League of Nations 1919

Gary B. Ostrower, Author, George L. Lankevich, Editor
Gary B. Ostrower, Author, George L. Lankevich, Editor Avery Publishing Group $25 (0p) ISBN 978-0-89529-636-8
Reviewed on: 04/01/1996
Release date: 01/01/1995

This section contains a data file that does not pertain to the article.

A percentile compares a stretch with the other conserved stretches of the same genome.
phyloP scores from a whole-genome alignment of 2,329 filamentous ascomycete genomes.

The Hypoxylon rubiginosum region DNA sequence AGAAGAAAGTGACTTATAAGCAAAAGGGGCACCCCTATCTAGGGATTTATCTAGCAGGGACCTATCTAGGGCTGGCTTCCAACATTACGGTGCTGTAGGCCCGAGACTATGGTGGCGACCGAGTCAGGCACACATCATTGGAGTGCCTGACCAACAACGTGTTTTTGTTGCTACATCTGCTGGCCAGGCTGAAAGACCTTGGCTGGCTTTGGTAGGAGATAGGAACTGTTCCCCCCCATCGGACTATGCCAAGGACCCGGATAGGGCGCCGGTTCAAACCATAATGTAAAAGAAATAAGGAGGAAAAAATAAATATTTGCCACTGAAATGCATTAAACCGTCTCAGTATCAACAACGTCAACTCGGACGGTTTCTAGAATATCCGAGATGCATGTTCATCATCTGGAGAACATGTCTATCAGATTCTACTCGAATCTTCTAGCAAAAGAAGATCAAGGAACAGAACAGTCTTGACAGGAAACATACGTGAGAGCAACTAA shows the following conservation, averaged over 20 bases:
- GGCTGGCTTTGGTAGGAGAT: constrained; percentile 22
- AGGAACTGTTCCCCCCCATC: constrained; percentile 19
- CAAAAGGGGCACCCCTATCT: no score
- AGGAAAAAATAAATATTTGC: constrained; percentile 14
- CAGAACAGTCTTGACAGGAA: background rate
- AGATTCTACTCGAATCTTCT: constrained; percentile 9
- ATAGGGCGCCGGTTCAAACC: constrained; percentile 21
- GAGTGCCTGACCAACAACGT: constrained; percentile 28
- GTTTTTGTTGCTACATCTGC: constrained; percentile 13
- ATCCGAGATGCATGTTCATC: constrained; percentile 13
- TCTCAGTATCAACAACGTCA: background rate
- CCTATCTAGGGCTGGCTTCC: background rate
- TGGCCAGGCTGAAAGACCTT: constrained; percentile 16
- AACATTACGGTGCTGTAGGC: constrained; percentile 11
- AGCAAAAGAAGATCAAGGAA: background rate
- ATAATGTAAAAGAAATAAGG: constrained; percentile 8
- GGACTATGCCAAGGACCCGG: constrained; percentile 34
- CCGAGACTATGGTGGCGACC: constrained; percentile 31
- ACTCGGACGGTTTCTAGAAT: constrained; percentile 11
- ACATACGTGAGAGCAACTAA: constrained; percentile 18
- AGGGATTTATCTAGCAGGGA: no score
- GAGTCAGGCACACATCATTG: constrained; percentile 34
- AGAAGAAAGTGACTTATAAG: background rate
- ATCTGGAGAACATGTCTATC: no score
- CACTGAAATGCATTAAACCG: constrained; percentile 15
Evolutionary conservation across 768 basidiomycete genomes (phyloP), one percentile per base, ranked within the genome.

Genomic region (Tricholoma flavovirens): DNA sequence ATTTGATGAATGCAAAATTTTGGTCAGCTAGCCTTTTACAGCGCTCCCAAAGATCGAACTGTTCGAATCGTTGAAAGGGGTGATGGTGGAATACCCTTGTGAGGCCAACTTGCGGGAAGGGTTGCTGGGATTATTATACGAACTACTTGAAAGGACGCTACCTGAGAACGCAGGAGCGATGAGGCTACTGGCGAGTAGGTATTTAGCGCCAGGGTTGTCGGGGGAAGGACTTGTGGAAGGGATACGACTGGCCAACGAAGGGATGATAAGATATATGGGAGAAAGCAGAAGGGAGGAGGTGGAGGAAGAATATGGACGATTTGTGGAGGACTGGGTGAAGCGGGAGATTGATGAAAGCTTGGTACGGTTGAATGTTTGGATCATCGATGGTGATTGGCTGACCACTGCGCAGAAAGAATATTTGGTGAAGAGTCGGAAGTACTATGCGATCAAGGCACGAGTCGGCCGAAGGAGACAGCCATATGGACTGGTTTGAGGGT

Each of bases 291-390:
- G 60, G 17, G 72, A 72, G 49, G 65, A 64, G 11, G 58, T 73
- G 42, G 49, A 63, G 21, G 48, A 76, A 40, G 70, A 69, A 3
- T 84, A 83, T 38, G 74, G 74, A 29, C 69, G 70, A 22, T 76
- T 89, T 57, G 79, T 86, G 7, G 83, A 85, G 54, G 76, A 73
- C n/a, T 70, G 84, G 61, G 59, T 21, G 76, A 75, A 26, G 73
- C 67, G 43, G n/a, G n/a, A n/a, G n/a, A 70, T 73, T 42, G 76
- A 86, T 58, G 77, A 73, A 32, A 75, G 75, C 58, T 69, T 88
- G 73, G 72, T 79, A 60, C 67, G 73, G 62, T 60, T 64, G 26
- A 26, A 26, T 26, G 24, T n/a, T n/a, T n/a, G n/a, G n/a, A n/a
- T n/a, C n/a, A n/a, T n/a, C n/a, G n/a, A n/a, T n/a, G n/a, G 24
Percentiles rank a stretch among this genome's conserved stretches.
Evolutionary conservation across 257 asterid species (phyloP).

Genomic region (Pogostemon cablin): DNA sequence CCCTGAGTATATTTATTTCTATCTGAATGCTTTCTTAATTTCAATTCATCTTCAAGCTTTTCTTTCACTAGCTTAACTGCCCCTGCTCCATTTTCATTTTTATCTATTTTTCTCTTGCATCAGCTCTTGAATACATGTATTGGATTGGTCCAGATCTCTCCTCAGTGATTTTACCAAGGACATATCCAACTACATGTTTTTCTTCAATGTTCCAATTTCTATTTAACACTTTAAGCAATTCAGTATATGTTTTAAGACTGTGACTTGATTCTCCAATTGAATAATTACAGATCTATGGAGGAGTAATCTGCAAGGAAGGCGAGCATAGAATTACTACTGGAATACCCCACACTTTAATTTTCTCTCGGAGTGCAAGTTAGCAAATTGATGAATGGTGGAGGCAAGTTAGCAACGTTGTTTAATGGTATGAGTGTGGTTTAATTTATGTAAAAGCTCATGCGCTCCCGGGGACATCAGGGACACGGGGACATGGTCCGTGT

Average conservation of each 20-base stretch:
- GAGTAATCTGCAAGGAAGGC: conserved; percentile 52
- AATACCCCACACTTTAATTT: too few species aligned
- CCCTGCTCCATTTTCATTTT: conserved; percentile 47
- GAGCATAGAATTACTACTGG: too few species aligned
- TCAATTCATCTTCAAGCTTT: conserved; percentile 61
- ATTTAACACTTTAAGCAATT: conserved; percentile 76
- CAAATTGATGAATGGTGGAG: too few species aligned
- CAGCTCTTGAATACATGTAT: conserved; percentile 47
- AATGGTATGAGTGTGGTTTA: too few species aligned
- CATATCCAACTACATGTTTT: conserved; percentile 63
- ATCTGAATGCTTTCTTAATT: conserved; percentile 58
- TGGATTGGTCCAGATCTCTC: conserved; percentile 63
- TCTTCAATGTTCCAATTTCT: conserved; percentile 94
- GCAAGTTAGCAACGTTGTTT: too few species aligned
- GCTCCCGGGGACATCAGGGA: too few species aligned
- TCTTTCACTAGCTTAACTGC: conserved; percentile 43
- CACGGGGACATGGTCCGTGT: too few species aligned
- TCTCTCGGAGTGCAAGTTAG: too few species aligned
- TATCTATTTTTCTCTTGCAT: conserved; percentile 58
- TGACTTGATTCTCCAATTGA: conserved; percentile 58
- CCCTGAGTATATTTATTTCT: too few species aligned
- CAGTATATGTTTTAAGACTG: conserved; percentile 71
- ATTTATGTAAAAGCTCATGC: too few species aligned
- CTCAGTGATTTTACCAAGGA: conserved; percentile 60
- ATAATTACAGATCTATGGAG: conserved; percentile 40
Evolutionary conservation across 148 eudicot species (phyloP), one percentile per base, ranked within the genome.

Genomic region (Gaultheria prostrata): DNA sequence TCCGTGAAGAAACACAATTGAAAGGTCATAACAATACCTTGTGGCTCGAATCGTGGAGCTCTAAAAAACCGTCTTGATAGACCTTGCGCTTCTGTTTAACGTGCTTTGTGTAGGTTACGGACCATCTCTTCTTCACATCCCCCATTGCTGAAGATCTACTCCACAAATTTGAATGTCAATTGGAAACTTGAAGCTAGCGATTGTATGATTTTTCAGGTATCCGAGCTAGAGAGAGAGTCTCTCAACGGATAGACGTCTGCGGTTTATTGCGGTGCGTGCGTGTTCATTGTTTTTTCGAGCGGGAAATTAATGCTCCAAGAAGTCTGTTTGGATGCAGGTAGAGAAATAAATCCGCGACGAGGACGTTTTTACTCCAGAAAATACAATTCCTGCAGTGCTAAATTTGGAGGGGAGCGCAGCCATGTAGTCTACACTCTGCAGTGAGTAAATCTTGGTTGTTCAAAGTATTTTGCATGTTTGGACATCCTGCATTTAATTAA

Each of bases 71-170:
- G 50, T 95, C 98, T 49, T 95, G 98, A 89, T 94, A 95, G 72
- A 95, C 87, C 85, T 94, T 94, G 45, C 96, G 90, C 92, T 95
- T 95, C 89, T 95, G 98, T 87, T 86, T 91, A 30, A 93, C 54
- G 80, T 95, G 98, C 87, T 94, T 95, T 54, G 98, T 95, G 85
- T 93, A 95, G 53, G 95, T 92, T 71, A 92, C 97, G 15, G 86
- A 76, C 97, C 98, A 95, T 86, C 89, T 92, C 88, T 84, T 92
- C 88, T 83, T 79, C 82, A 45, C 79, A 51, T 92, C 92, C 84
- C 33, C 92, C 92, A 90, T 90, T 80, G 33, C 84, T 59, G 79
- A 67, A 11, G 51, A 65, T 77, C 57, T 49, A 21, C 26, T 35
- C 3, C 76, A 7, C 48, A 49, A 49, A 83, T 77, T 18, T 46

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In his political history, Ostrower explains with clarity and authority how horror over WW I's 20 million dead led to the formation of the League of Nations in 1919. It was an institution dedicated to a peaceful and orderly world community and was ultimately based on Enlightenment ideas of natural reason and the inevitability of human progress. Ostrower shows how each of these assumptions was called into question as the League faced a series of world crises. He also points out the inherent paradox of Article 16, which called for ""sanctions""--i.e., force--against aggressor states. Because of such problems, plus the organization's inability to prevent WW II, most historians judge the League a failure. But Ostrower describes some notable, nonpolitical successes: slavery was reduced, the narcotics trade restrained, the world's cultural heritage protected and health programs fostered. Ostrower displays balanced judgment throughout a narrative that is both persuasive and well-documented (further helped by a 40-page chronology). And he leaves readers sympathetic to a question fundamental to the founding of the League and one that persists today: Should international cooperation take precedence over national sovereignty? (Mar.)
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